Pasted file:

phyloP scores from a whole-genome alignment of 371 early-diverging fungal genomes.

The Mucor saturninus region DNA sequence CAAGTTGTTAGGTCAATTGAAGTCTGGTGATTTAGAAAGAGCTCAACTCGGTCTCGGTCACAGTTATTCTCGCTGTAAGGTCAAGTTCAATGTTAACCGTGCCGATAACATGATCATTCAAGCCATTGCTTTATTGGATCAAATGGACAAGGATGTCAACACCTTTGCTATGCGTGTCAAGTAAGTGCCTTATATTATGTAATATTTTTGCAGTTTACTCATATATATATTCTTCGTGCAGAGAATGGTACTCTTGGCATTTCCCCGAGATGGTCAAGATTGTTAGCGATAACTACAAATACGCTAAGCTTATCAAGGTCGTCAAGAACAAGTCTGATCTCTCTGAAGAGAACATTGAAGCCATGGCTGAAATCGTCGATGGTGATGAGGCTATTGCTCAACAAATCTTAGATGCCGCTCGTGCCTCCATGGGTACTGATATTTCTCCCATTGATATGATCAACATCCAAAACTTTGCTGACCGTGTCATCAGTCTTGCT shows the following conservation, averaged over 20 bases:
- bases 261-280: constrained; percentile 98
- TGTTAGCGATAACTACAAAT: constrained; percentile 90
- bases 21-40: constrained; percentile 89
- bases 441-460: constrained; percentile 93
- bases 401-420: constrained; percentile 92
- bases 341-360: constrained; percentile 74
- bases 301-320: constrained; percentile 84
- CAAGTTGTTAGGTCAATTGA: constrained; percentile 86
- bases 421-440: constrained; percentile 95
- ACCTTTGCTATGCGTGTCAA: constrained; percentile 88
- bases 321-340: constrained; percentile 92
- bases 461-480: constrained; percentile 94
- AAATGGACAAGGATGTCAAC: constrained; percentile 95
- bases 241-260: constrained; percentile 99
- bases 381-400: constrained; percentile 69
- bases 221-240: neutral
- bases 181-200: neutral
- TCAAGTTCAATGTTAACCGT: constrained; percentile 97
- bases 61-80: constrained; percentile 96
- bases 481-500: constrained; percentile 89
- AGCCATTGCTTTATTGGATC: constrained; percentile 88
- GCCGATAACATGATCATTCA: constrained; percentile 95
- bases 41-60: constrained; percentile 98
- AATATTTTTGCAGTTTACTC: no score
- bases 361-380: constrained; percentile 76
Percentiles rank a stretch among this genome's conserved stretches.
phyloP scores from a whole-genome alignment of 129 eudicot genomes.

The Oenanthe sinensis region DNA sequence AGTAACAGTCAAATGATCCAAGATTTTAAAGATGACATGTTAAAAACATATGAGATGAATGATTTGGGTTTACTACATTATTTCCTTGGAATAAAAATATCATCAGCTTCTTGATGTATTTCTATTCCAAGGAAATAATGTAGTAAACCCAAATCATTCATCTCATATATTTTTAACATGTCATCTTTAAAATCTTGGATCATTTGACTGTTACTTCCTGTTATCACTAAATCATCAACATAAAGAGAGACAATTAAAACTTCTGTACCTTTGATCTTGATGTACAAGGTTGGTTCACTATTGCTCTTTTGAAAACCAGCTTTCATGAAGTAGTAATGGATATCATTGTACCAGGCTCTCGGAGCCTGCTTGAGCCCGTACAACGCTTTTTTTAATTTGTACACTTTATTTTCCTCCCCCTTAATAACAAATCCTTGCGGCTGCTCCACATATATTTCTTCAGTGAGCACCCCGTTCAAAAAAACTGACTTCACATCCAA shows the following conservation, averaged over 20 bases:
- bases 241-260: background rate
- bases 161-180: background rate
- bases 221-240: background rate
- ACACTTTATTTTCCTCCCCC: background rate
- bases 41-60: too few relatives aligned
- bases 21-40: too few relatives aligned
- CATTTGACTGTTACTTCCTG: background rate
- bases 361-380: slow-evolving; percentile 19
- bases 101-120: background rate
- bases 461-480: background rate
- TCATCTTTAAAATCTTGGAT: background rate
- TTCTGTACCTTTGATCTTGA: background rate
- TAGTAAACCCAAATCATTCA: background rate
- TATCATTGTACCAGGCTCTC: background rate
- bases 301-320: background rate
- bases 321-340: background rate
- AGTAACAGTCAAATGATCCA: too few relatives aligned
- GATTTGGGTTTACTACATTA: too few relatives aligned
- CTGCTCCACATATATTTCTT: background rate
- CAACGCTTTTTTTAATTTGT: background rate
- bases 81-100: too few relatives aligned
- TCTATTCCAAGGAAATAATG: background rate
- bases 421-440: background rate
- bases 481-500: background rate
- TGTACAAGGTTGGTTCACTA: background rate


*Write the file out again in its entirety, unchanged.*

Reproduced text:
phyloP scores from a whole-genome alignment of 371 early-diverging fungal genomes.

The Mucor saturninus region DNA sequence CAAGTTGTTAGGTCAATTGAAGTCTGGTGATTTAGAAAGAGCTCAACTCGGTCTCGGTCACAGTTATTCTCGCTGTAAGGTCAAGTTCAATGTTAACCGTGCCGATAACATGATCATTCAAGCCATTGCTTTATTGGATCAAATGGACAAGGATGTCAACACCTTTGCTATGCGTGTCAAGTAAGTGCCTTATATTATGTAATATTTTTGCAGTTTACTCATATATATATTCTTCGTGCAGAGAATGGTACTCTTGGCATTTCCCCGAGATGGTCAAGATTGTTAGCGATAACTACAAATACGCTAAGCTTATCAAGGTCGTCAAGAACAAGTCTGATCTCTCTGAAGAGAACATTGAAGCCATGGCTGAAATCGTCGATGGTGATGAGGCTATTGCTCAACAAATCTTAGATGCCGCTCGTGCCTCCATGGGTACTGATATTTCTCCCATTGATATGATCAACATCCAAAACTTTGCTGACCGTGTCATCAGTCTTGCT shows the following conservation, averaged over 20 bases:
- bases 261-280: constrained; percentile 98
- TGTTAGCGATAACTACAAAT: constrained; percentile 90
- bases 21-40: constrained; percentile 89
- bases 441-460: constrained; percentile 93
- bases 401-420: constrained; percentile 92
- bases 341-360: constrained; percentile 74
- bases 301-320: constrained; percentile 84
- CAAGTTGTTAGGTCAATTGA: constrained; percentile 86
- bases 421-440: constrained; percentile 95
- ACCTTTGCTATGCGTGTCAA: constrained; percentile 88
- bases 321-340: constrained; percentile 92
- bases 461-480: constrained; percentile 94
- AAATGGACAAGGATGTCAAC: constrained; percentile 95
- bases 241-260: constrained; percentile 99
- bases 381-400: constrained; percentile 69
- bases 221-240: neutral
- bases 181-200: neutral
- TCAAGTTCAATGTTAACCGT: constrained; percentile 97
- bases 61-80: constrained; percentile 96
- bases 481-500: constrained; percentile 89
- AGCCATTGCTTTATTGGATC: constrained; percentile 88
- GCCGATAACATGATCATTCA: constrained; percentile 95
- bases 41-60: constrained; percentile 98
- AATATTTTTGCAGTTTACTC: no score
- bases 361-380: constrained; percentile 76
Percentiles rank a stretch among this genome's conserved stretches.
phyloP scores from a whole-genome alignment of 129 eudicot genomes.

The Oenanthe sinensis region DNA sequence AGTAACAGTCAAATGATCCAAGATTTTAAAGATGACATGTTAAAAACATATGAGATGAATGATTTGGGTTTACTACATTATTTCCTTGGAATAAAAATATCATCAGCTTCTTGATGTATTTCTATTCCAAGGAAATAATGTAGTAAACCCAAATCATTCATCTCATATATTTTTAACATGTCATCTTTAAAATCTTGGATCATTTGACTGTTACTTCCTGTTATCACTAAATCATCAACATAAAGAGAGACAATTAAAACTTCTGTACCTTTGATCTTGATGTACAAGGTTGGTTCACTATTGCTCTTTTGAAAACCAGCTTTCATGAAGTAGTAATGGATATCATTGTACCAGGCTCTCGGAGCCTGCTTGAGCCCGTACAACGCTTTTTTTAATTTGTACACTTTATTTTCCTCCCCCTTAATAACAAATCCTTGCGGCTGCTCCACATATATTTCTTCAGTGAGCACCCCGTTCAAAAAAACTGACTTCACATCCAA shows the following conservation, averaged over 20 bases:
- bases 241-260: background rate
- bases 161-180: background rate
- bases 221-240: background rate
- ACACTTTATTTTCCTCCCCC: background rate
- bases 41-60: too few relatives aligned
- bases 21-40: too few relatives aligned
- CATTTGACTGTTACTTCCTG: background rate
- bases 361-380: slow-evolving; percentile 19
- bases 101-120: background rate
- bases 461-480: background rate
- TCATCTTTAAAATCTTGGAT: background rate
- TTCTGTACCTTTGATCTTGA: background rate
- TAGTAAACCCAAATCATTCA: background rate
- TATCATTGTACCAGGCTCTC: background rate
- bases 301-320: background rate
- bases 321-340: background rate
- AGTAACAGTCAAATGATCCA: too few relatives aligned
- GATTTGGGTTTACTACATTA: too few relatives aligned
- CTGCTCCACATATATTTCTT: background rate
- CAACGCTTTTTTTAATTTGT: background rate
- bases 81-100: too few relatives aligned
- TCTATTCCAAGGAAATAATG: background rate
- bases 421-440: background rate
- bases 481-500: background rate
- TGTACAAGGTTGGTTCACTA: background rate